Why I failed at a Sales Conversation that looked like it went well

Back when I was a technical sales person trying to help customers find the right hosting solutions for their products, I had a sales memorable interaction.

A customer “Alice” get in touch, looking for an onsite meeting to discuss what they needed. Me and a less technical colleague, “Brendan”, went to visit.

At the meeting, we picked up the basics of the situation: Alice was a solo senior developer within a nontechnical organisation, working on a business-critical piece of software that the organisation used every day. The organisation was hoping they might spin the software out and get other organisations in their niche to use it – SaaS-style.

Like the Discwold Anke Morpork board game: you sometimes don't realise you've lost until you do.
Like the Discwold Anke Morpork board game: you sometimes don’t realise you’ve lost until you do.

Alice had complete technical control over the development, and whilst I didn’t know the technical realm too well, I asked LOTS of questions. “How were they handling this?”, “What libraries were they using?”, “How were they deploying?”, “Would they be comfortable working like this?”, “Who was looking after these kind of things?”, “When was the system in use?”.

Alice loved it. She took me through the technical architecture in great detail, with me treading along the edge of my conversant line of that technology, with my colleague Brendan well out of his depth.

After we left, Alice tweeted about how great it had been to chat to sales people who understood and took such an interest. I was elated. What better feedback could you get from a prospect?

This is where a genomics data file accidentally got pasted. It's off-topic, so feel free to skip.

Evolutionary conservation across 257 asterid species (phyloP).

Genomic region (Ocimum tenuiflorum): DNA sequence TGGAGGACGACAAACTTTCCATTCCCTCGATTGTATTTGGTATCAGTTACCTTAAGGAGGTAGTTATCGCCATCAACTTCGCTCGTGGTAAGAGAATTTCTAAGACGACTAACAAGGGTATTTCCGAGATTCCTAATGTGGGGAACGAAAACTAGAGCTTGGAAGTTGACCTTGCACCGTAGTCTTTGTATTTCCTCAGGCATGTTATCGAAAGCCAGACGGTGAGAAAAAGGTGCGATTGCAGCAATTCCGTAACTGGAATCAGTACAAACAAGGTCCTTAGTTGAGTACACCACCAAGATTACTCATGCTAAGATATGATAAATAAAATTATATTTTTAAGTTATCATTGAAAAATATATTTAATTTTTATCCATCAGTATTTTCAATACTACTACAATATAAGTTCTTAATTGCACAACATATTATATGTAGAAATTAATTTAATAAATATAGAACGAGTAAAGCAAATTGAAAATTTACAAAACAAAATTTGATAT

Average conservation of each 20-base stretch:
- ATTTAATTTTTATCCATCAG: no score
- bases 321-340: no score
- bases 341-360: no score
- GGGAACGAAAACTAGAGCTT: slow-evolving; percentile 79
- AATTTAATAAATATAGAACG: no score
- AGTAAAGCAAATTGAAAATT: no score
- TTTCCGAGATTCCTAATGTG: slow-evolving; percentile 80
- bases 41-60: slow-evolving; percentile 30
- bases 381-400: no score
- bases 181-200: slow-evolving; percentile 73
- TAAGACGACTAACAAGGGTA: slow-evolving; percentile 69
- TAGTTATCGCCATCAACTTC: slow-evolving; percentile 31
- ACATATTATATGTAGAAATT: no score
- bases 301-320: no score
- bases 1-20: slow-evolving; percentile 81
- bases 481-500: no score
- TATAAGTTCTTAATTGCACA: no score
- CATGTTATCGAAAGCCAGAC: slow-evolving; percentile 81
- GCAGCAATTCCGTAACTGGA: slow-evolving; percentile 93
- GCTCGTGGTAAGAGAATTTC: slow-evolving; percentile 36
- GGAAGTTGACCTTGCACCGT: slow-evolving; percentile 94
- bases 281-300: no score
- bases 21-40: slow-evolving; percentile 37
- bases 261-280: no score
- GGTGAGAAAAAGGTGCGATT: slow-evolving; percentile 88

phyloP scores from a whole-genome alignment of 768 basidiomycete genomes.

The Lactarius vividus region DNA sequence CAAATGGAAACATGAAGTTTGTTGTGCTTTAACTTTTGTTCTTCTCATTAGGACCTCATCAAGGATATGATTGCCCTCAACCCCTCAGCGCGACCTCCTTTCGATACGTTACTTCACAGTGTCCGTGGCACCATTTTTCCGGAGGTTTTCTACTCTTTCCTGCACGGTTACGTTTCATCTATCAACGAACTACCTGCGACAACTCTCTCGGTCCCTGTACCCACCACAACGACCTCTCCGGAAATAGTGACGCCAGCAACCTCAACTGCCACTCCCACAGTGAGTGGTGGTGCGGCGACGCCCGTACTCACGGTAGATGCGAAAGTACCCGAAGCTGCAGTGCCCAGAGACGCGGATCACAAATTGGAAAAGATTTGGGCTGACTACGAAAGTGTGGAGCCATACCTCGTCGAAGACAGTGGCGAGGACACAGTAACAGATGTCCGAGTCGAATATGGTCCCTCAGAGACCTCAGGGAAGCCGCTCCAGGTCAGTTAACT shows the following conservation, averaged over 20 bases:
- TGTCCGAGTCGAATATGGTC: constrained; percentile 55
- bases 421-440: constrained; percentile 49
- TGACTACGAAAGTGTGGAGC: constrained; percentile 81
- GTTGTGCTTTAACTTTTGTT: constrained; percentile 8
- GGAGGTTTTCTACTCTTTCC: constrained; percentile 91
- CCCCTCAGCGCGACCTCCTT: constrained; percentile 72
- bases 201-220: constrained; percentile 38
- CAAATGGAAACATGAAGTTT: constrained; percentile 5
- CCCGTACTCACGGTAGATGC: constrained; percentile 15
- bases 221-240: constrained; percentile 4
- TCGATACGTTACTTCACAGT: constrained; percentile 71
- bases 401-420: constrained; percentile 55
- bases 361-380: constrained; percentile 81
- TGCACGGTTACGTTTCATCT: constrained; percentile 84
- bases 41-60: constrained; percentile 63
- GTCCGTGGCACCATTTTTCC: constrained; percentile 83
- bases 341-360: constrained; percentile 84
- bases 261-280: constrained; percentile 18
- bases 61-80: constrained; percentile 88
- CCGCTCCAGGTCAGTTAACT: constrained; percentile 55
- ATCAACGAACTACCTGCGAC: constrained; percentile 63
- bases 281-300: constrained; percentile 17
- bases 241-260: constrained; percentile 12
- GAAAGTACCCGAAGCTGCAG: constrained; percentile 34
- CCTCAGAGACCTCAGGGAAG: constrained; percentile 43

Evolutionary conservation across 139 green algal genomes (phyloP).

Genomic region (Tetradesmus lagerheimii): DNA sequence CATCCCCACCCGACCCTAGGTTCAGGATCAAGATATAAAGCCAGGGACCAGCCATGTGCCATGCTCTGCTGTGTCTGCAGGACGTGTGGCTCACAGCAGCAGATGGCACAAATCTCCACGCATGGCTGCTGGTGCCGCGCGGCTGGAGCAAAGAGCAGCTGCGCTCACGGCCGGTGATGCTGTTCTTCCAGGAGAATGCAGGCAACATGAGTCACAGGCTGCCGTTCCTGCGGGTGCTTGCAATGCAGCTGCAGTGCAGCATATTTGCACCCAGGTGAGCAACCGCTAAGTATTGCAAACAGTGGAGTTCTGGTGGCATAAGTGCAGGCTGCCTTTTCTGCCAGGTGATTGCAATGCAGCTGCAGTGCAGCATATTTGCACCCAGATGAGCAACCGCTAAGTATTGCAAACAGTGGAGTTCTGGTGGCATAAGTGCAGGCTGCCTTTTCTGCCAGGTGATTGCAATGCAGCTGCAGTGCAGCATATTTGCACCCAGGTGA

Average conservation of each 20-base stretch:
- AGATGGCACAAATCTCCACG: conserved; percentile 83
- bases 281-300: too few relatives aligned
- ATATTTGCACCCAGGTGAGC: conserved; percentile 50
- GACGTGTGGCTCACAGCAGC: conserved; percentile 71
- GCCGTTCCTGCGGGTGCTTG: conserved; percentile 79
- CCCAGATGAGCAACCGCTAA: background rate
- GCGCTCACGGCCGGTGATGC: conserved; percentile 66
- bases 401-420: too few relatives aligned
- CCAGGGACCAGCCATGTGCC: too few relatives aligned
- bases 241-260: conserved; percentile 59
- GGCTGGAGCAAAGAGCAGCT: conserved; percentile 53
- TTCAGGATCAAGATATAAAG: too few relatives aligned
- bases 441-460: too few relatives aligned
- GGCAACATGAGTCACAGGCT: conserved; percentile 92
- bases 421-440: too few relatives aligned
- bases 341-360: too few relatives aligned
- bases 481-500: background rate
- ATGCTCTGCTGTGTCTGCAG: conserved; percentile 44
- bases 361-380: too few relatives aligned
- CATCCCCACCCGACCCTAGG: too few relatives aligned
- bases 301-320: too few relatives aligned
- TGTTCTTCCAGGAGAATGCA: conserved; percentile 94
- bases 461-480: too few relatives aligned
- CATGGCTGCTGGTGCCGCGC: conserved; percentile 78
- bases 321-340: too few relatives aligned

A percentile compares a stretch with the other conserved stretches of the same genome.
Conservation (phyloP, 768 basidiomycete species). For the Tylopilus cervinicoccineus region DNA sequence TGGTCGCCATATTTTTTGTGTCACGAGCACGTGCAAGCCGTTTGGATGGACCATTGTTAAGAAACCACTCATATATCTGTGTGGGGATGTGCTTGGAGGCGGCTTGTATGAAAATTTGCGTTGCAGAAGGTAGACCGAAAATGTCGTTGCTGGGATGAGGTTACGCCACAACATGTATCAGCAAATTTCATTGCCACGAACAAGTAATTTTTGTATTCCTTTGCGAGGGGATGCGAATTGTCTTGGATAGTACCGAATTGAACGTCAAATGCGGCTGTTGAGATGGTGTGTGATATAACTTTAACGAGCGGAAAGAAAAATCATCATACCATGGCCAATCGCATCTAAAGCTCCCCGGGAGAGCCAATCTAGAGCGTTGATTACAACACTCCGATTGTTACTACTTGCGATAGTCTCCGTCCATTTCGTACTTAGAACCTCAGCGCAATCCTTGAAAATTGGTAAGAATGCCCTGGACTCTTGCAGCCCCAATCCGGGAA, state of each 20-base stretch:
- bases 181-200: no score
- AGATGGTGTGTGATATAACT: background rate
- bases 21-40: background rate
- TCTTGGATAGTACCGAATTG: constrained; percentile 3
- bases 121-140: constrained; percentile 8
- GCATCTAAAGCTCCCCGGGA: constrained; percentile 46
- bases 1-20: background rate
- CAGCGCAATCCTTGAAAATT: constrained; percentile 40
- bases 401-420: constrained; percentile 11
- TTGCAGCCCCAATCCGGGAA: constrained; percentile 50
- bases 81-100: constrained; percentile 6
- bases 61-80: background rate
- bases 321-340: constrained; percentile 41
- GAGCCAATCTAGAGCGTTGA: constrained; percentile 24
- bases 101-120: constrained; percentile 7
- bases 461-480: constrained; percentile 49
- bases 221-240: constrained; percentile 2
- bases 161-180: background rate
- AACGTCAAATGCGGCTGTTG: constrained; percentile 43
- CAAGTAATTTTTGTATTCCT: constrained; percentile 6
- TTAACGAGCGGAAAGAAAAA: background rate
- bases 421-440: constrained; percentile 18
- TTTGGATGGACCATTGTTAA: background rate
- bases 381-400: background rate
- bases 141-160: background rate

One thing that’s better is an order. We didn’t get the deal.

During the entire conversation, we’d done a great job of winning Alice over, but failed to discover the key decision maker was Alice’s boss. This cost us the deal.

Ultimately, Alice’s Boss, a nontechnical decision maker within their organisation, made a decision to go with a household-name brand because of a sense of familiarity and legitimacy. Failing to discover and anticipate this caused us to sell to the technical person, but miss the opportunities to address the Boss’s concerns.

We could have asked “When are you looking to make a decision about this? Who’s involved in making this decision? How do things like this get decided in your organisation?”. I could have been presumptuous and just asked “Does your boss give you the freedom to decide suppliers like this on your own?”. It’s possible I’d have got some reply along the lines of “I’m not sure” – and even that would have better than being blindsided by it later.

If we’d found out that their Boss was involved in the decision, we might have been able to provide some extra context or collateral to Alice to take to the Boss – maybe organisations in their sector using us. Maybe a very tailored case study written from a nontechnical perspective of an organisation also trying to make a side business selling their line of business software. Maybe things mentioning the very precious business critical things we kept running and supported everyday. Crucially – none of this would be aimed at the highly technical person – Alice.

Classically trained sales people have used mnemonics for years to help them check (amongst other things) that the person they’re talking has the authority to make the purchase they’re discussing with you. This was a timely impetus for me to revise up on those things to check for – we shouldn’t have stumbled on such a basic hurdle.

Being such a great fit for the on-the ground users really rubbed salt in the wound – we could have done better!

Live & Learn!

Names have been changed.

Do you have a story of a sales conversation that didn’t go to plan? I’d love to hear about it in the comments!

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